Text-to-speech is one of the features that sets Kindle books apart from the likes of Kobo and Nook. But not all Kindle devices and apps support text-to-speech. In fact most don’t support TTS.
Text-to-speech used to be a pretty big feature for Kindles, but Amazon doesn’t seem to be interested in evolving it much further anymore—now they’d rather push selling audiobooks instead and promote their Whispersync for Voice feature that syncs audiobooks and ebooks together in the same app.
Kindle ebook readers used to support TTS. The Kindle 3 (also called the Kindle Keyboard) and Kindle Touch were the last to support it.
Now if you want text-to-speech for Kindle books you pretty much have to buy a Fire tablet or a Fire phone because none of the newer Kindles support TTS at all, not even the $289 Kindle Voyage.
None of the Kindle apps for iOS, Android, Blackberry, Windows, or the Kindle Cloud Reader officially support text-to-speech.
There are some workarounds, however. With the Kindle for Android app you can use TalkBack, an accessibility app for Android devices designed to read screen content aloud.
With iOS devices like the iPad and iPhone, you can use a screen reading accessibility feature called Speak Screen that works pretty well with the Kindle app, and it even automatically turns pages and can run in the background so that you can use other apps while listening to the book being read aloud.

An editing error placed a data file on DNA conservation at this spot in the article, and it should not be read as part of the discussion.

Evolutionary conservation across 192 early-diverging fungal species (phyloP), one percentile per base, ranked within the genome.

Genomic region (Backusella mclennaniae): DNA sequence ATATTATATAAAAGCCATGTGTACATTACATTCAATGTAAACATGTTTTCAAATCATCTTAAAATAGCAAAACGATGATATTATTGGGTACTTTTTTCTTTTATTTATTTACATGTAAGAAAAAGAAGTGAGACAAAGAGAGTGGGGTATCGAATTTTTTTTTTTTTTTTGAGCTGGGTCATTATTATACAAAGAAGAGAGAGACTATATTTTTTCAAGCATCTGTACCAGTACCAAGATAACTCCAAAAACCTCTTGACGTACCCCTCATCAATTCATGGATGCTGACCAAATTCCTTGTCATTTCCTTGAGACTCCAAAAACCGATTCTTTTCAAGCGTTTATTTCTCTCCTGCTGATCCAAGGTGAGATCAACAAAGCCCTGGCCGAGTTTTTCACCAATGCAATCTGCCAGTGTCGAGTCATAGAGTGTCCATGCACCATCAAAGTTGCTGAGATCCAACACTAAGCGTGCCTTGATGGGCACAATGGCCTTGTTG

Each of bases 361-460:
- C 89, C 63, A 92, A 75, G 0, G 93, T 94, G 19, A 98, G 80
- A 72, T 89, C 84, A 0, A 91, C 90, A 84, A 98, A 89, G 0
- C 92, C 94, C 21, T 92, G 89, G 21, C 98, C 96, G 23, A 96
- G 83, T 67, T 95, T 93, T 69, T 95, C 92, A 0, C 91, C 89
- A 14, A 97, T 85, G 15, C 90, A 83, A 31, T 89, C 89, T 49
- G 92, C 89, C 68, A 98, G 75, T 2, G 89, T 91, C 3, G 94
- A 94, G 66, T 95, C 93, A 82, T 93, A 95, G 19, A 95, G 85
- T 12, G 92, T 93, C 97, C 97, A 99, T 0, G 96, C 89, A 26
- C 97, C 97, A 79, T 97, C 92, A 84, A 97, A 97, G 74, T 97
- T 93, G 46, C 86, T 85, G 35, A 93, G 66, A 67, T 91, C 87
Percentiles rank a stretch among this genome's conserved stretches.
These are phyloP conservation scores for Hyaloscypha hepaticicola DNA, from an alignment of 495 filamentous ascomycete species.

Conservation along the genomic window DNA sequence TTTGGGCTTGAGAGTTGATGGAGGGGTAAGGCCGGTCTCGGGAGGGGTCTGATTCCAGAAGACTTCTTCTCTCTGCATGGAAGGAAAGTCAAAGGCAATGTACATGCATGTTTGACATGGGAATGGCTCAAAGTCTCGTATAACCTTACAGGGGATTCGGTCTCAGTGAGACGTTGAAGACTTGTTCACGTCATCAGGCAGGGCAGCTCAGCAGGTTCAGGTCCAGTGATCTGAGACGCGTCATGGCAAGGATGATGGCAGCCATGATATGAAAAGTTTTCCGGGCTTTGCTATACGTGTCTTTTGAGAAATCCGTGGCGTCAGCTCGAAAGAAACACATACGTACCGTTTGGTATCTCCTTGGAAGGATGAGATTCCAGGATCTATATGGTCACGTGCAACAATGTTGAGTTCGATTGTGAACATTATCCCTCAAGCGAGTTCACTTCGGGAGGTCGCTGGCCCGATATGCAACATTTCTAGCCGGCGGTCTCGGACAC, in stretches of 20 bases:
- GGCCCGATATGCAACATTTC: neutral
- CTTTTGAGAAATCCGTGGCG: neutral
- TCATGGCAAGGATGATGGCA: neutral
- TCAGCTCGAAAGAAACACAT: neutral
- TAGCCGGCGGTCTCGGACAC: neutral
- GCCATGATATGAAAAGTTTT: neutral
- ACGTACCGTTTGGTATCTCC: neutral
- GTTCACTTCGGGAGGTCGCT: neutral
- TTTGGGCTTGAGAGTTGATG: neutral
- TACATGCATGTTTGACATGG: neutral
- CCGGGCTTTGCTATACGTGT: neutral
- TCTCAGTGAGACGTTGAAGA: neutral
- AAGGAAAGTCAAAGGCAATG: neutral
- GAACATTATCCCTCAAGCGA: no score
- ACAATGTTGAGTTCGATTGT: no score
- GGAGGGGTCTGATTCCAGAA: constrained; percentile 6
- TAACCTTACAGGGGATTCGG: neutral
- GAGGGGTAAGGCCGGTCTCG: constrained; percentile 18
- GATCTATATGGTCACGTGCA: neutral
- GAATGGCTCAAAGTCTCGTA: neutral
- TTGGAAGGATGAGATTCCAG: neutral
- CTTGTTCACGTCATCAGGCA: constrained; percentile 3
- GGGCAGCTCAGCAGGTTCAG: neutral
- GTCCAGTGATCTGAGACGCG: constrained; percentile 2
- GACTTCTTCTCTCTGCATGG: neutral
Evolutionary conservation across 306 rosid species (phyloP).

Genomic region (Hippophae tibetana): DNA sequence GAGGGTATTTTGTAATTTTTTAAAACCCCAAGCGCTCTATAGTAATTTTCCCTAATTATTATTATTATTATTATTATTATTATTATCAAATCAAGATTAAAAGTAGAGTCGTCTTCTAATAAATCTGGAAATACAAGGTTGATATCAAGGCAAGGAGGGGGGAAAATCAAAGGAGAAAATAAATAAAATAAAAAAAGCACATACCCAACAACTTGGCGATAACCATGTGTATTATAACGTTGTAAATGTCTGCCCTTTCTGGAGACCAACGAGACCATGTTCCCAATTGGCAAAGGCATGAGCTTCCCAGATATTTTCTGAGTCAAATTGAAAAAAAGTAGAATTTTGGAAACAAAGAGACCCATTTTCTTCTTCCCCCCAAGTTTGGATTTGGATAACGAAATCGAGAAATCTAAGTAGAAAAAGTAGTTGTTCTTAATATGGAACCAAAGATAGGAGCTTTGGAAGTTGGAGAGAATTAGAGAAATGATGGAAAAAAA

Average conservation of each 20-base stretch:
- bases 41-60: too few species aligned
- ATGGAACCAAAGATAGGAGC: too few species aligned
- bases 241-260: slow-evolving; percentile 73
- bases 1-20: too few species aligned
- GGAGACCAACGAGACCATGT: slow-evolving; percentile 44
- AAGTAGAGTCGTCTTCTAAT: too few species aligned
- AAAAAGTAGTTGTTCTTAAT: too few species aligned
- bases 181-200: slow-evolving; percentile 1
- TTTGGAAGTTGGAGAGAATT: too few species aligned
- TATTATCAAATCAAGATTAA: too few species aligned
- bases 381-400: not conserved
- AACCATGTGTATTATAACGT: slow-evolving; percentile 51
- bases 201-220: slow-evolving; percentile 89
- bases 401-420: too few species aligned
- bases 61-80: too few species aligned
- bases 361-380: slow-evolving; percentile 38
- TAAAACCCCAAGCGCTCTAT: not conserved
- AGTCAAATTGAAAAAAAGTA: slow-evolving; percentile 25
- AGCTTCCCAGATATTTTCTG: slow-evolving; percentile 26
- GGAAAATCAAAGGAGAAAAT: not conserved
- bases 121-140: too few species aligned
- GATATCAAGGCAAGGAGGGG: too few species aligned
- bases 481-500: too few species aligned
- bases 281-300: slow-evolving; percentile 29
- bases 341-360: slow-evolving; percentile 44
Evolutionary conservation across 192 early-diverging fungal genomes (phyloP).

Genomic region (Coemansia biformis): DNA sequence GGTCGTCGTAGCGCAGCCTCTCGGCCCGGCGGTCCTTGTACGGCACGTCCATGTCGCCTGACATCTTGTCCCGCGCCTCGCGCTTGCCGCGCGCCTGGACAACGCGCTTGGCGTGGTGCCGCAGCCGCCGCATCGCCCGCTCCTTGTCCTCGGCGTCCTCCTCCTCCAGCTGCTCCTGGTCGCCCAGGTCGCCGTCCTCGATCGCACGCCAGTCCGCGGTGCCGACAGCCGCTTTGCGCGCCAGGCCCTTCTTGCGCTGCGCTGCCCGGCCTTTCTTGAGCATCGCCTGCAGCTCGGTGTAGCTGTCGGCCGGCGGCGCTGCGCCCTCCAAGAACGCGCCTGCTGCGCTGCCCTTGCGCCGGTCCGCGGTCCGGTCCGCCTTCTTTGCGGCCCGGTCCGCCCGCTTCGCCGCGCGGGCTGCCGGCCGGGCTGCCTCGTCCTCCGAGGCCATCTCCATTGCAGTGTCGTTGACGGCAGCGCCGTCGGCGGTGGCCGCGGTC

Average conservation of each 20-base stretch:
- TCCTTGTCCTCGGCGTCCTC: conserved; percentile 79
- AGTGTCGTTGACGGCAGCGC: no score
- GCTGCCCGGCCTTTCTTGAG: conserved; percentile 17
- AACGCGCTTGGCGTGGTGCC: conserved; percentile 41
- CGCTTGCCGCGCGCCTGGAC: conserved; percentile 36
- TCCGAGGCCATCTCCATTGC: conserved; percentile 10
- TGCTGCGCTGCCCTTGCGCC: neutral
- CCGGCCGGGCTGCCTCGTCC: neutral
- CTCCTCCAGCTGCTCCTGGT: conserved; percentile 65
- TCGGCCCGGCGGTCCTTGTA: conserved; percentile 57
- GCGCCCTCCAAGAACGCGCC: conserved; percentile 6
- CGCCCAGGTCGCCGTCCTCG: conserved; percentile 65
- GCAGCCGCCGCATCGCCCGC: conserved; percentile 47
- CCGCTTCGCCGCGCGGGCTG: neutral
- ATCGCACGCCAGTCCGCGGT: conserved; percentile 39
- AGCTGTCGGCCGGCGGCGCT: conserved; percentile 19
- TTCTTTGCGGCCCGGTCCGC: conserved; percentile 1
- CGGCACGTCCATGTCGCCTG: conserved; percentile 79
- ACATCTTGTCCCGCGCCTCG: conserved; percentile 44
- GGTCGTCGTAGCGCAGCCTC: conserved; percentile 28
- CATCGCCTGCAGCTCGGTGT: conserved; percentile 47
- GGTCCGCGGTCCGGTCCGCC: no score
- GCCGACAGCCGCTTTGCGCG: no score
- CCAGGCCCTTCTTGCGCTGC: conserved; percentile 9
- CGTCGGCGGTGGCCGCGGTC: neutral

Neither solution for Android or iOS is as convenient or as easy-to-use as Amazon’s regular text-to-speech, but it can get the job done.
Keep in mind that not all Kindle books support text-to-speech, just the ones where authors and publishers have approved it. All Kindle books show if TTS is enable or not on their description page at Amazon. Of course this doesn’t matter if you’re using an accessibility app like TalkBack or Speak Screen.
Text-to-Speech for Kindle books is officially supported on the following devices:
Kindle Fire 2
Kindle Fire HD
Kindle Fire HDX
Kindle for PC with Accessibility Plugin
The older Kindle ereaders have more of a robotic TTS voice whereas the Fire tablets use more pleasant and human-like IVONA voices. For more info see this Kindle Text to Speech Review, which includes a video demonstrating the different voices and settings on Fire tablets.